Police have been pulling people over and stopping them on the street for years, claiming at the stops that they “smell marijuana.” In the past, this has been about all they need to say to cover their asses and claim they had “probable cause.”

But now, law enforcement agencies are going to have to come up with an alternative, since several judges, including those presiding over an Arizona court, just ruled that this isn’t going to cut it anymore.

That’s right: if police wish to establish probable cause, they are going to have to find another way besides just saying they smelled something that might have been marijuana.

The Arizona Court of Appeals handed down that verdict, saying that since the state now has legal medical marijuana, the odor of raw or burnt cannabis itself does not constitute probable cause. This ruling could logically be extrapolated to and applied as a reasonable defense in other states where medical marijuana is legal, and even those states bordering them.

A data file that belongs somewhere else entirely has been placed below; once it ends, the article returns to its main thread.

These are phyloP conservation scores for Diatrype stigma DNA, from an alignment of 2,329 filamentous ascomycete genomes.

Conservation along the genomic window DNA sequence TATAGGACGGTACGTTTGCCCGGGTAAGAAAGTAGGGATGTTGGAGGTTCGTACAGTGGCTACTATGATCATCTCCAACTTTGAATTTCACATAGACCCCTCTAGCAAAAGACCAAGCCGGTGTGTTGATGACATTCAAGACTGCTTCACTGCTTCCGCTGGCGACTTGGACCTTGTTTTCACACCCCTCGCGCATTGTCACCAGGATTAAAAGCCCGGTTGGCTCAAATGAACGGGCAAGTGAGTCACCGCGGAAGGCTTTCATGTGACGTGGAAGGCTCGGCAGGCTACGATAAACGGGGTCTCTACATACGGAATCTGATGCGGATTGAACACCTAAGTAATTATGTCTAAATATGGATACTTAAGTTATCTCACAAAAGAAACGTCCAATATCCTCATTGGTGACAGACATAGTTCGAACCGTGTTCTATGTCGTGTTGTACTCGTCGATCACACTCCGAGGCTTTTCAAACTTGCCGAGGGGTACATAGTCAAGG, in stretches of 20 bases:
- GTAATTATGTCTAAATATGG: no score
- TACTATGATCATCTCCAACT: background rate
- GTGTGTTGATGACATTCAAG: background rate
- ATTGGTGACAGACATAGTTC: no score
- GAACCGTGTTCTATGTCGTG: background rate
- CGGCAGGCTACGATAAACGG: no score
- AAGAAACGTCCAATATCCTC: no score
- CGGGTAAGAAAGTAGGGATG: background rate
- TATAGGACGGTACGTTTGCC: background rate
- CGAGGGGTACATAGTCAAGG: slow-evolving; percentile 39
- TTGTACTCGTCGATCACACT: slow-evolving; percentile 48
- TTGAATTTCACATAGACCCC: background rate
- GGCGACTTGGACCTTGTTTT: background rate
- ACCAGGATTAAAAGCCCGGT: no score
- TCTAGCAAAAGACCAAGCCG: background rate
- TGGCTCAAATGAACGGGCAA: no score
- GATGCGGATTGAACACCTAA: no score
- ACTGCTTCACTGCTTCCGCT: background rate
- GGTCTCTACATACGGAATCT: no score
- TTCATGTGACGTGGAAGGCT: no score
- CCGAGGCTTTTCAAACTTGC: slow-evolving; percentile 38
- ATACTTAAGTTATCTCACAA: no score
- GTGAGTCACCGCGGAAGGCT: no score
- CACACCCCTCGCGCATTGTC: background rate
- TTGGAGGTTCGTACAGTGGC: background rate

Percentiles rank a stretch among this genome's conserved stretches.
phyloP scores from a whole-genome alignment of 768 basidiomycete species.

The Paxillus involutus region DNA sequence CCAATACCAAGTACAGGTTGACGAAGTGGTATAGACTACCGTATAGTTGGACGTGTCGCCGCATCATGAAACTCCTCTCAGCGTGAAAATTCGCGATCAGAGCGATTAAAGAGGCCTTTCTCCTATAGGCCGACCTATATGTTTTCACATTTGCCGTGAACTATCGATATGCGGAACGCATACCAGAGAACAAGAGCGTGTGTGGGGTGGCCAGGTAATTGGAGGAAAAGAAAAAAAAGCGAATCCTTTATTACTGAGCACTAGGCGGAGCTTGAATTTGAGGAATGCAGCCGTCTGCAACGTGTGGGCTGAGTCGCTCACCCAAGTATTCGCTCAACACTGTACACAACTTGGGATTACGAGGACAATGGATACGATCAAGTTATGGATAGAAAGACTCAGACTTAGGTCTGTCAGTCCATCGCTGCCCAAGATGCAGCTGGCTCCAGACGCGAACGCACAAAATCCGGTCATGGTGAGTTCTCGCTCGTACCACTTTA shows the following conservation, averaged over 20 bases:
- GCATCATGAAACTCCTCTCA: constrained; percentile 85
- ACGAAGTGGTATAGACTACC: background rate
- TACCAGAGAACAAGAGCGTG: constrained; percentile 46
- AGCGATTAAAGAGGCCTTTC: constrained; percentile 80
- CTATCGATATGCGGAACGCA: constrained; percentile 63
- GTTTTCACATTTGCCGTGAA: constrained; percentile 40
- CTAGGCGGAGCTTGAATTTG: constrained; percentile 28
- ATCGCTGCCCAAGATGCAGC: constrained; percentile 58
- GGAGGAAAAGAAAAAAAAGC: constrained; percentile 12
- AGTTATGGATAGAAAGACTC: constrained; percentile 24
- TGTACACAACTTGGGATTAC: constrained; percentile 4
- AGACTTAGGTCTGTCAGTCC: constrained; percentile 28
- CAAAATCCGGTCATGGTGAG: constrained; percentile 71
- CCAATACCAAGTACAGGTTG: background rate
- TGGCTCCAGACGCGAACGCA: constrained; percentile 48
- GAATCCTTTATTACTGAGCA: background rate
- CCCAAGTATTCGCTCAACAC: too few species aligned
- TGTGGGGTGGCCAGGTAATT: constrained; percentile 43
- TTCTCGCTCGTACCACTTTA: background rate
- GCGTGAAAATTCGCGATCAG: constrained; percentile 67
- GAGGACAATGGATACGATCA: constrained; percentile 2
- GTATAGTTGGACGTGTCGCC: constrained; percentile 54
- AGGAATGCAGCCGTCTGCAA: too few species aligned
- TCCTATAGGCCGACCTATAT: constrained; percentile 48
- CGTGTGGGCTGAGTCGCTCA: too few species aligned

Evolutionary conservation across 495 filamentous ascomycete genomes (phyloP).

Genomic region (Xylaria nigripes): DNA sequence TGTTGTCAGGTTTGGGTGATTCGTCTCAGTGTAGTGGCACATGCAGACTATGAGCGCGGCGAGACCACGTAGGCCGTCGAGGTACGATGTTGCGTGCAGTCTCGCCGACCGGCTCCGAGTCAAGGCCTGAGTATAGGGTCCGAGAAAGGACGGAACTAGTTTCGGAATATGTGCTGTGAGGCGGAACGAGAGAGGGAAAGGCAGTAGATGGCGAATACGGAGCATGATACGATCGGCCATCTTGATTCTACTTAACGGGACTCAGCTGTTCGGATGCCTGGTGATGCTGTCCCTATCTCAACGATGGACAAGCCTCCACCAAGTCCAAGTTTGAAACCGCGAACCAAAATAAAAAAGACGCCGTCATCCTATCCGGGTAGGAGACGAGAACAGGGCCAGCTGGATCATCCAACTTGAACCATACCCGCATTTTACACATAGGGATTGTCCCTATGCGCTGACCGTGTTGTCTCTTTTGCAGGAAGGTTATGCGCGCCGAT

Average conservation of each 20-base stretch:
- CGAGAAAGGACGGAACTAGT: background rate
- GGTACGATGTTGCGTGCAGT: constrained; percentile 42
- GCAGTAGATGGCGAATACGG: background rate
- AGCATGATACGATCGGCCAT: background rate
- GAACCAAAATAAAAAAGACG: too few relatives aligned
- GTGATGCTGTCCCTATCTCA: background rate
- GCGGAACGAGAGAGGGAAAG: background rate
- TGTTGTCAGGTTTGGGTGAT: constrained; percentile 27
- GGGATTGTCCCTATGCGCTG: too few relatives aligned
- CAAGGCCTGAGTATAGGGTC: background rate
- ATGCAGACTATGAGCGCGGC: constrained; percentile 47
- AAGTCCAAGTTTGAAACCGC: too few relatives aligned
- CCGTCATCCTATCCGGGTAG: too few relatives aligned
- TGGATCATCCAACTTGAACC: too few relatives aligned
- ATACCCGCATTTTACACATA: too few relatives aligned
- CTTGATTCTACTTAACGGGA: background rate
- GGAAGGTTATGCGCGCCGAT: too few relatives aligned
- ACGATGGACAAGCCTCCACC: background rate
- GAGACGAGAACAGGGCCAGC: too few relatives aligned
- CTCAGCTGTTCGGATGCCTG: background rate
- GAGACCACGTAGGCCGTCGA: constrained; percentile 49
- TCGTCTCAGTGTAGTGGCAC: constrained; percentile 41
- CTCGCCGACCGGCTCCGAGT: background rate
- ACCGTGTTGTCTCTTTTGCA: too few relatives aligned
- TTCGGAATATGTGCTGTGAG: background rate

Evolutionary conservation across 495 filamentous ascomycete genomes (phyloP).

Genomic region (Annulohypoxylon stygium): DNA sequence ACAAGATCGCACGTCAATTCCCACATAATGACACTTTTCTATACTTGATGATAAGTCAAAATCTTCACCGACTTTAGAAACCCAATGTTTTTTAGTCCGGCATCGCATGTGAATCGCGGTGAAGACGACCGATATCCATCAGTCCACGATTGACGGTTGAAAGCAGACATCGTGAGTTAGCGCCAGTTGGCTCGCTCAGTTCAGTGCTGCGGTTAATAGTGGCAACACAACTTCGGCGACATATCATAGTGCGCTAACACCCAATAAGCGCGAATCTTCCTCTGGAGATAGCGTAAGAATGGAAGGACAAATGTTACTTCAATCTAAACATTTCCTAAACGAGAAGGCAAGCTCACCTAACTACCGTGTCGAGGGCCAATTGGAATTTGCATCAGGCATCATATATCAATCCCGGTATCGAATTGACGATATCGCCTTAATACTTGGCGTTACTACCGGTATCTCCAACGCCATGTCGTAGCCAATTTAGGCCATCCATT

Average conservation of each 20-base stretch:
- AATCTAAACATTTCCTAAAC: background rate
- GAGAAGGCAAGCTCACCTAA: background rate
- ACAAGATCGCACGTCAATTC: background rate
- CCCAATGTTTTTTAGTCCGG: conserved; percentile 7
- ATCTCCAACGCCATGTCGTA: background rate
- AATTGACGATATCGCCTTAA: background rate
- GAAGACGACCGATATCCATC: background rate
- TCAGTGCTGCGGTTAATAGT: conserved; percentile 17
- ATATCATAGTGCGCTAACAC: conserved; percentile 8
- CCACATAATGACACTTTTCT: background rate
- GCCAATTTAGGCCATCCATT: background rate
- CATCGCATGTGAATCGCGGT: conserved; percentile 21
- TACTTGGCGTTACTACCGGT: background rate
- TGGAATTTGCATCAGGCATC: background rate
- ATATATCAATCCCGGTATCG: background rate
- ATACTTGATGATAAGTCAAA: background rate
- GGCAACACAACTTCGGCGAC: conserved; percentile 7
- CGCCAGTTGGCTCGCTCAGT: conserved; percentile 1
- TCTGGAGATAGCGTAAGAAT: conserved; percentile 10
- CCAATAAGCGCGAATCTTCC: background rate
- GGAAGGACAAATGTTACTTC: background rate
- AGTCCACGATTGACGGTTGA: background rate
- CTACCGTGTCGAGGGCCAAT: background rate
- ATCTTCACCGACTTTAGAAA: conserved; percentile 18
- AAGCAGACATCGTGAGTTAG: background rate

High Times reported that in the decision, Judge Peter Eckerstrom explained that medical marijuana “is lawful under Arizona law,” and therefore “its scent alone does not disclose whether a crime has occurred.”

Eckestrom added that if this is not followed, the police would be violating the peoples’ constitutional rights.

“Were we to adopt the state’s suggestion that scent alone furnishes probable cause of a crime, medical marijuana patients would become second-class citizens, losing their rights to privacy and security, including privacy within their own homes.”

As we reported previously, and as the journal Law and Human Behavior found, the presence of marijuana cannot be determined on the basis of on odor alone. Animals, flowers, and garbage, all could give “false positives.”

Judge Eckerstrom said that this smell test is plain and simply “outdated” and cannot be used to “form a well-founded belief that a criminal offense was committed